Today's Melbourne Age features an item about inclusion of a national serviceman's name on the Australian War Memorial's Roll of Honour, contrary to the wishes of his family.
Private Dallas Abbott died on active service in 1968. His family was reportedly opposed to Australian involvement in the Vietnam conflict, with his father reportedly characterising the death as "legalised murder".
The family was contacted by the AWM in the early 1970s to check Abbott's full name for official memorialisation on the Roll. The Age comments that
While the War Memorial's contact with the Abbotts was never to ask permission to use Dal's name (there is no legal requirement to do so), the Abbotts took the opportunity to suggest that they would rather his name not be included on what is arguably the nation's most powerful military symbol.
The War Memorial Council acquiesced and a space was left where Private Abbott's name would have been.
That this arrangement was always considered to be temporary is made clear in freedom-of-information documents requested by the Abbott family, copies of which have been obtained by Fairfax Media. Minutes from the meeting of the War Memorial's board of trustees on September 4, 1973, on the original decision not to include Abbott's listing, note ''a blank space should be left on the panel where Abbott's name would otherwise have been … the object of the board being that later, at an appropriate stage, the names can be added to the roll …'' The board's ultimate position to leave Dal Abbott's name unmemorialised until ''an appropriate stage'' even if family members still wished otherwise, was based on the view that it was likely all those who had died ''would wish their names to be commemorated … alongside those of their mates''.Last year the family was informed that Abbott's name was to be added to the roll, apparently reflecting lobbying by ex-service associations.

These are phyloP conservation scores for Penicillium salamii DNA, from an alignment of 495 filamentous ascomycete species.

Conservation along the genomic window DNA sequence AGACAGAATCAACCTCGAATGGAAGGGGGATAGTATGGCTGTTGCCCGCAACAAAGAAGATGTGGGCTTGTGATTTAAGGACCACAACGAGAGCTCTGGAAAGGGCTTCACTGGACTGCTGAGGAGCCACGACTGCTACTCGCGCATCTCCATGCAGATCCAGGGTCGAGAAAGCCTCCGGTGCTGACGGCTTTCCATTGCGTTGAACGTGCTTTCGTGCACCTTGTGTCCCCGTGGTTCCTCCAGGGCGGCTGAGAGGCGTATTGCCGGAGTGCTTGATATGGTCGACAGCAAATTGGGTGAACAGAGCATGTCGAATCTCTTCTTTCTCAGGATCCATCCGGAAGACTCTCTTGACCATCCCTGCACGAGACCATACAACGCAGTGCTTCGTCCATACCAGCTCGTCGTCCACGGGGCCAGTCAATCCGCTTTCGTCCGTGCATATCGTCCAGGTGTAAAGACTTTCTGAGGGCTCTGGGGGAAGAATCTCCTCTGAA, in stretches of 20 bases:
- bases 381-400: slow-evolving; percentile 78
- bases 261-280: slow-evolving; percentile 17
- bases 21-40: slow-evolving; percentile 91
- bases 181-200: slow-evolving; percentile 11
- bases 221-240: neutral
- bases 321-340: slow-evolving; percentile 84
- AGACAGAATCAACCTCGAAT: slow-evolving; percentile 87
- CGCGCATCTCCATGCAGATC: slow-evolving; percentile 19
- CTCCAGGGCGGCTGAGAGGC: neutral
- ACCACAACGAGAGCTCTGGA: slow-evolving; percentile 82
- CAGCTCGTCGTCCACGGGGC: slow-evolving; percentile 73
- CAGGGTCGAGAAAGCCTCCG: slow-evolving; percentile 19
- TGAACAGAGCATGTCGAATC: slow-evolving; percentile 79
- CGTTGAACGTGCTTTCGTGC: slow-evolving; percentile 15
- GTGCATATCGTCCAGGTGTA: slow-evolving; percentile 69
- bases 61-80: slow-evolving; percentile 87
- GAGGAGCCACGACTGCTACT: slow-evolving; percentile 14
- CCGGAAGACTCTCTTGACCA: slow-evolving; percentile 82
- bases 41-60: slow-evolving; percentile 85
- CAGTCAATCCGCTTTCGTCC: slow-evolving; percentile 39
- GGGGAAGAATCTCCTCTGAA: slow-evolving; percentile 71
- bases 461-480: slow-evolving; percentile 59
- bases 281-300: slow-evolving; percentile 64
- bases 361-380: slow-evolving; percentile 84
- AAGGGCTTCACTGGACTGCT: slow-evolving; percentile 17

One representative is reported as commenting, when asked about his views on the family's position : ''I don't give a shit about them. It's nothing to do with them. It's about his sacrifice.'' Another representative is quoted thus
''Responsibility [for official commemoration] lies with government, not with a family or group of people.''
Family views, he says, should be no barrier. ''If the family objects, then so be it.''The Age notes that the Council of the AWM, an entity established under the Australian War Memorial Act 1980 (Cth), is the sole arbiter in relation to the listing on the Roll. The Act is silent on the Roll, with no direct reference to the use of the names and details of people for the purposes of commemoration.
Last year's letter to the Abbott family stated that
The current council felt that after 45 years, it was time for his sacrifice and life to be remembered and honoured by the nation.The Age comments
The act does not refer to the roll, so there is no mention of such a time period, either. Could the War Memorial council's feeling that ''it was time'' be connected to the death of Abbott's last living parent in 2012? Was Abbott destined to be honoured whatever his family thought? His story, and that of his family, while obviously rare, points to a possible grey area in the rights of families of ex-servicemen and women killed in action. [Abbott's sister Lynne] Peterson agrees that this case suggests the federal government and such bodies as the War Memorial have assumed the right to take possession of aspects of personal history and family memory in the interests of national military commemoration and recognition. ''That's what they do all the time,'' says Peter Stanley. ''In this particular case they have repudiated the family's wishes and I believe they were wrong.'' ...
Peterson says it is time the legislation surrounding commemoration of Australia's war dead - for example the Australian War Memorial Act - is amended to stipulate just what rights government bodies and family members have in relation to next-of-kin killed on active duty and how they may be included in the War Memorial's and others' commemorations. It would, she says, ''make it more dignified and rational than what we've been through. It would give people in our situation clarity.